The ubiquitin–proteasome system plays a central role in the degradation of intracellular proteins and is often required for efficient virus infection. Homologues of ubiquitin are found in all group I nucleopolyhedroviruses (NPVs), but their roles in NPV infection are still unclear. This study found that the specific proteasome inhibitor MG-132 markedly reduced budded virus (BV) production and polyhedrin expression in NPV (BmNPV)-infected BmN-4 cells. Western blot analysis revealed that treatment of cells with MG-132 resulted in delayed and/or dysregulated viral gene product expression. Application of MG-132 significantly reduced BV production when applied up to 12 h post-infection (p.i.), whereas suppression of polyhedrin expression was almost abolished when applied after 6 h p.i. These results suggested that proteosomal degradation of viral and/or host proteins is required at an early stage of infection for efficient polyhedrin expression. To examine further the possible roles of ubiquitin signalling in BmNPV infection, the baculoviral ubiquitin gene () was deleted from the BmNPV genome. Deletion of affected neither BV production nor polyhedrin expression. Furthermore, Western blots also showed that v-UBI was not required for degradation of IE2, which is known as a target viral protein of the ubiquitin–proteasome system.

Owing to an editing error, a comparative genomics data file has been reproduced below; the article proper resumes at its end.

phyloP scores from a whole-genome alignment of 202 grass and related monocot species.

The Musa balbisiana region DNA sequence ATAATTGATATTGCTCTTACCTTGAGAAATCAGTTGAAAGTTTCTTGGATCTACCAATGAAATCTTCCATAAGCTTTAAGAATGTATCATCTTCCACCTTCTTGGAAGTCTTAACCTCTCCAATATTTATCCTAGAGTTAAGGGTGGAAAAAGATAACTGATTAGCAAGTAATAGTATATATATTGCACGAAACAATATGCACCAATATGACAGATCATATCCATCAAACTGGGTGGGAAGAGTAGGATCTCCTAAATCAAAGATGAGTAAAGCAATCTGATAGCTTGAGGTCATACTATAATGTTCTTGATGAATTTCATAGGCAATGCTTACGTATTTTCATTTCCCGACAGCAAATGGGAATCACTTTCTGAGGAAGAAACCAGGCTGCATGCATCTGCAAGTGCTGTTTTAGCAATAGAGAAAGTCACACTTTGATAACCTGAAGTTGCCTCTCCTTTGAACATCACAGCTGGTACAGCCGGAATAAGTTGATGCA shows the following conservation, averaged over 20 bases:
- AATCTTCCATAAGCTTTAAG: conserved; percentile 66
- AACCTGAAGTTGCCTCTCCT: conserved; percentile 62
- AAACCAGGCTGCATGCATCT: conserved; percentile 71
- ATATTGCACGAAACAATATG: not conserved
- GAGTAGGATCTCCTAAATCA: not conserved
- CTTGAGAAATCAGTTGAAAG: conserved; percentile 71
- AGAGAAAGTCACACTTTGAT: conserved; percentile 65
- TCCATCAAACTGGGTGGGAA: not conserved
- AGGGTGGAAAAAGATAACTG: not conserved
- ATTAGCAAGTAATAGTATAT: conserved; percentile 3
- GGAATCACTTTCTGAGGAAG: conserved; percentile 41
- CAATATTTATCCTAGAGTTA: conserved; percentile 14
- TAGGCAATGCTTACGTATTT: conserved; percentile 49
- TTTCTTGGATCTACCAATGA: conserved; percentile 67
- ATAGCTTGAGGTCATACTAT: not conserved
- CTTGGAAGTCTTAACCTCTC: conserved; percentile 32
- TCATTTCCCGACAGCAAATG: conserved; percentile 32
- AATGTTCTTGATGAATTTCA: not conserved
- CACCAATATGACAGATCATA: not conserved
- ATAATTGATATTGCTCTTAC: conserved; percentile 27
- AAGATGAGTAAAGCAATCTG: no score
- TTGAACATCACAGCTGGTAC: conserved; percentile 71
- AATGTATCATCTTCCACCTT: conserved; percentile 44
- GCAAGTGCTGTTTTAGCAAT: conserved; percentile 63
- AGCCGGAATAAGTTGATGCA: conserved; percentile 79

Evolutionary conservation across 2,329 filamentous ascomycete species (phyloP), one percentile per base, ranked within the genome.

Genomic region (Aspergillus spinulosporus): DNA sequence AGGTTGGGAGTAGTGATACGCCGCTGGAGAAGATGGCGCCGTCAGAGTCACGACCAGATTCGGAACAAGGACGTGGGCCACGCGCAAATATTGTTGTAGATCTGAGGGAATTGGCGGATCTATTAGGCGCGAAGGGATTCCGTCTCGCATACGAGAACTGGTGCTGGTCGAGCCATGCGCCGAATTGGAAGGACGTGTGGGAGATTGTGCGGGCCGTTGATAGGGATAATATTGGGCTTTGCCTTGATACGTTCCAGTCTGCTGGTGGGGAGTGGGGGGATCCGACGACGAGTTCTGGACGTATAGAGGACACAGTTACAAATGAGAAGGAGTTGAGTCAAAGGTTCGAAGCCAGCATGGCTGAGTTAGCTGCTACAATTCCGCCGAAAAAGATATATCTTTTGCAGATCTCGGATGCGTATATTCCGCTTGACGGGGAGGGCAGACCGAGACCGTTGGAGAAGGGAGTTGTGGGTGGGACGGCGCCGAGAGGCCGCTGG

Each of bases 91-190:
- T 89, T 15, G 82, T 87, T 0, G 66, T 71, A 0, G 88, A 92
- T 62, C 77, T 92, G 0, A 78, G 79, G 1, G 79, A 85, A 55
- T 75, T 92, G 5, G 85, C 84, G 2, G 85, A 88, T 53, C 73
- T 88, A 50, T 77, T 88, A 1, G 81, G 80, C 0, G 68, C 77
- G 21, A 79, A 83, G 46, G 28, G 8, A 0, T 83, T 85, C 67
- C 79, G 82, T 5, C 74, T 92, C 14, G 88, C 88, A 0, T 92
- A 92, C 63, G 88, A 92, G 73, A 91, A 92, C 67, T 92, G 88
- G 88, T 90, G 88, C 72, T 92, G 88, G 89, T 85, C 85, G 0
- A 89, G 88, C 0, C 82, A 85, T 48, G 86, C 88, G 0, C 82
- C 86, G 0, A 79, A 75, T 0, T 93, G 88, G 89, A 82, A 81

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vol. , part 3, pp. 699 - 705

Effects of MG-132 on cell viability of BmN cells

Generation of recombinant BmNPVs

Confocal microscopic observation of IE2 accumulation [Single PDF file](662 KB)


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